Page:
. petitioners. which case was entitled Aquilino Rivera. JANINA ESTARES NORMA MENDOZA. respondent corporation immediately opened a Japanese establishment. p. (Private respondent's memorandum. 4). Upon assuming management. et al. ELVIE BAUTISTA.R. NESTOR GORGOLLO. 1978 with Aquilino Rivera holding a majority interest in the corporation. -versusNATIONAL LABOR RELATIONS COMMISSION (THIRD DIVISION) and FUJIYAMA RESTAURANT AND HOTEL. PARAS. Lourdes Jureidini and Milagros Tsuchiya. J. 1982.. for brevity) promulgated January 15. allegedly pretending to be stockholders of the corporation. Hon. BENJAMIN BORJA. MARIBEL BASAG. ELLEN SACRAMENTO. Jureidini and Tsuchiya replaced almost all of the existing employees with new ones. INC. CIRILO RAMOS. MACHAELA LUCERO. No. GRACE SULLETA FELY TAPAY. majority of whom are the present petitioners in the instant case. Manila. MARIO CHIONG NESTOR ESTARES. private respondent hired the services of Isamu Akasako as its chef and restaurant supervisor. RAQUEL PONCIANO. ADELAIDA CANALDA. known as Fujiyama Hotel & Restaurant. EPIFANIA OBLIGADO. DIVINA MARIANO. PABLO AJERO.:p Assailed in the instant petition is the Resolution of public respondent National Labor Relations Commission (NLRC. ERIC BONDOLO. the new employees were extended probationary appointments for six (6) months from December 15. Adriatico St. REY ZAMORA. TERESA ANAVISO. The stockholders and directors of the corporation were thereby excluded from the management and operation of the restaurant. 1981. LITO MONTERON. ANAINO AMPLAYO. Ermita. SUSAN VILLAMOR. 1985 for being contrary to law and jurisprudence and arrived at in grave abuse of discretion amounting to lack or in excess of jurisdiction. VIOLETA DAGUISA. BOMBOM PAUSAMOS. located at 1413 M. In order to fully offer an authentic Japanese cuisine and traditional Japanese style of service. 1991 LUZVIMINDA VISAYAN. 1981 to June 1 5. In June. filed a case with the then Court of First Instance of Manila. Upon organization in 1978. 1980. The facts are briefly stated as follows: Private respondent Fujiyama Hotel & Restaurant.G. Inc. LAILA DIMLA. Apparently. Rivera and the rest of the stockholders elevated the civil case to the Supreme Court through a petition for certiorari assailing the ground for the issuance of the writ of preliminary mandatory injunction by the said Court of First Instance. In June. ROMEO OMAGBON. vs. LIGAYA SYDUA and JANETTE VILLAREAL. Branch XXXVI against Rivera and Akasako to wrest control over the establishment. LORETO DEDOYCO. and its MANAGER/OPERATOR. EVELYN BACULINAO. DOMINGO METRAN. 69999 April 30. was formally organized in April. The rest of the four (4) incorporators composed the minority stockholders of respondent corporation. respondents. MARCOS SISON. In the meantime. ALELI ALEJO. the said court issued a writ of preliminary mandatory injunction transferring possession of all the assets of the company and the management thereof to Jureidini and Tsuchiya.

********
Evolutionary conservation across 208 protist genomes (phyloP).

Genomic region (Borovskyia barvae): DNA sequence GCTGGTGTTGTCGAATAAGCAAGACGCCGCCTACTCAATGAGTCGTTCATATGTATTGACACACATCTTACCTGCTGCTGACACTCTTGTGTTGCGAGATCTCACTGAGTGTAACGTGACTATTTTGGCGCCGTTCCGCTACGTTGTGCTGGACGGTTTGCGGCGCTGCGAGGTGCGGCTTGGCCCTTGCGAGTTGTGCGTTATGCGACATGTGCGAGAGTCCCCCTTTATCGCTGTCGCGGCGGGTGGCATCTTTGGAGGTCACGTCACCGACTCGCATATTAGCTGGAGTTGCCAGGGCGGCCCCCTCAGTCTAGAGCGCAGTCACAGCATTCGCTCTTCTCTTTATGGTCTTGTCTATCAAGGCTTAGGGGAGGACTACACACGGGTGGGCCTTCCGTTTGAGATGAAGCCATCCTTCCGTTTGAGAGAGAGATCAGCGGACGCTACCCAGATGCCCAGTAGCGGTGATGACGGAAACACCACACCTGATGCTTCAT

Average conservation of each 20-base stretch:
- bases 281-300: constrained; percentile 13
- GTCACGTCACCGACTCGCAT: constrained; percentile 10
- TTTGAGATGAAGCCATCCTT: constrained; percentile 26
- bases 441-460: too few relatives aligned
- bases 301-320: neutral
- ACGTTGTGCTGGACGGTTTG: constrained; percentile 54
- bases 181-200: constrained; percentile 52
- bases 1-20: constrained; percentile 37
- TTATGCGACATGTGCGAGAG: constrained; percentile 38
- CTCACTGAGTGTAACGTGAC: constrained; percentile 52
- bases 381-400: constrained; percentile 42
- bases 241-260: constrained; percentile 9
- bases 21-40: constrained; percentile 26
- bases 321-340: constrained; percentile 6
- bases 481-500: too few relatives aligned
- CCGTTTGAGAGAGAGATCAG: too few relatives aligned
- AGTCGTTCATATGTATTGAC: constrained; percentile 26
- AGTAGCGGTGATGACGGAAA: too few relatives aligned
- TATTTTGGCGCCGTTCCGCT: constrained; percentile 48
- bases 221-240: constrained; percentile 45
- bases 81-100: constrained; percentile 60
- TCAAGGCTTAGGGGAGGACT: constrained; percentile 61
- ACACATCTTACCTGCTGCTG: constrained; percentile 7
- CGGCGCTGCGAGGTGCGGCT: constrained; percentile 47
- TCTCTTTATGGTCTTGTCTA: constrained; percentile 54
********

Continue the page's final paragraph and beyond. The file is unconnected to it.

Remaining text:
On motion of private respondent corporation. 1982 directing both Jureidini and Tsuchiya to strictly and immediately comply with the Court's injunction. the NLRC temporarily stayed execution and directed the Labor Arbiter to transmit the entire record of the case to the NLRC for appropriate action. refused to recognize as employees of the corporation all persons that were hired by Jureidini and Tsuchiya during the one-year period that the latter had operated the company and reinstated the employees previously hired by them. submitted their respective position papers and affidavits in support of their contentions. 1983 as well as the Labor Arbiter's decision dated September 21. to turn over all assets and the management of petitioner corporation. p. 1981 issued a writ of preliminary injunction to enjoin enforcement of the June 23.. Pursuant to the above-quoted resolution.R. "their agents. to Aquilino Rivera and Isamu Akasako. docketed as G. upon motion of private respondent. the memorandum of appeal was not filed until November 24. the parties. the aforesaid decision of the Labor Arbiter was received by private respondent's counsel. except Jureidini and Tsuchiya. Thereafter. 57586. p. Isamu Akasako. et al. the Resolution sought to be reconsidered and the Decision appealed from are hereby SET ASIDE and a new Decision is entered. Rivera and Akasako regained control and management of Fujiyama Hotel & Restaurant. Since Jureidini and Tsuchiya disregarded the writ We had previously issued. Consequently. 6-411082. On October 12. said counsel filed a notice of appeal with an accompanying supersedeas bond in the sum of P80. Inc.000. Rivera et al.Rollo. 1985 issued by the NLRC setting aside its previous resolution of December 28. the establishment and its present operator. is absolved of any liability to them but the entire record is remanded for further appropriate proceedings to determine who are the complainants hired by said Jureidini and Tsuchiya. the Labor Arbiter rendered a decision on September 21. Jureidini and Tsuchiya to reinstate all the complainants to their former positions plus backwages and to pay jointly and severally the complainants their unpaid wages plus their share in the service charges.Alfredo C. No. or on October 22. a motion for reconsideration was seasonably filed by private respondent which became the basis of another resolution dated January 15. 1982. Rollo. 4. . representatives. Thus. which case was docketed as NLRC-NCR Case No. 1981 writ of preliminary mandatory injunction issued by the said Court of First Instance. the NLRC resolved to deny the appeal of private respondent for having been filed out of time. Inc. this Court on August 21. .. On motion of Rivera. et al. this Court ordered Jureidini and Tsuchiya. Fujiyama Hotel & Restaurant. 4-5. On December 28. for illegal dismissal. Ten (10) days thereafter. declaring respondents Lourdes Jureidini and Mila Tsuchiya as the previous employer of the complainants hired by them while operating the Fujiyama Restaurant & Hotel. 1982. pp. . 1982 ordering respondent company and/or Akasako. the Labor Arbiter included Jureidini and Tsuchiya as third-party respondents therein. This gave rise to the filing of the present case by the dismissed employees hired by Jureidini and Tsuchiya (some of whom had allegedly been hired by Rivera and Akasako even before Jureidini and Tsuchiya assumed management of the corporation) against Fujiyama Hotel & Restaurant." (NLRC. Thus. and/or any person or persons acting upon their orders or in their place or stead to refrain from further managing and/or interfering with the management of the business and assets of petitioner corporation and . Florendo. 1982 decision by the complainants. Resolution. 1982. Notably. Inc. 1982 when the attention of private respondent's counsel was called by the filing on November 19. (NLRC Decision.. Inc. thus: WHEREFORE. Subsequently. Immediately upon assumption of the management of the corporation. 1982 NLRC Resolution is quoted. On the basis of said position papers and affidavits. 25-26). We issued another resolution on May 26. 1982 of a motion for execution of the September 21. .00 as fixed by the Labor Arbiter. 1983. pp. in the said case. 116). The decretal portion of the January 15.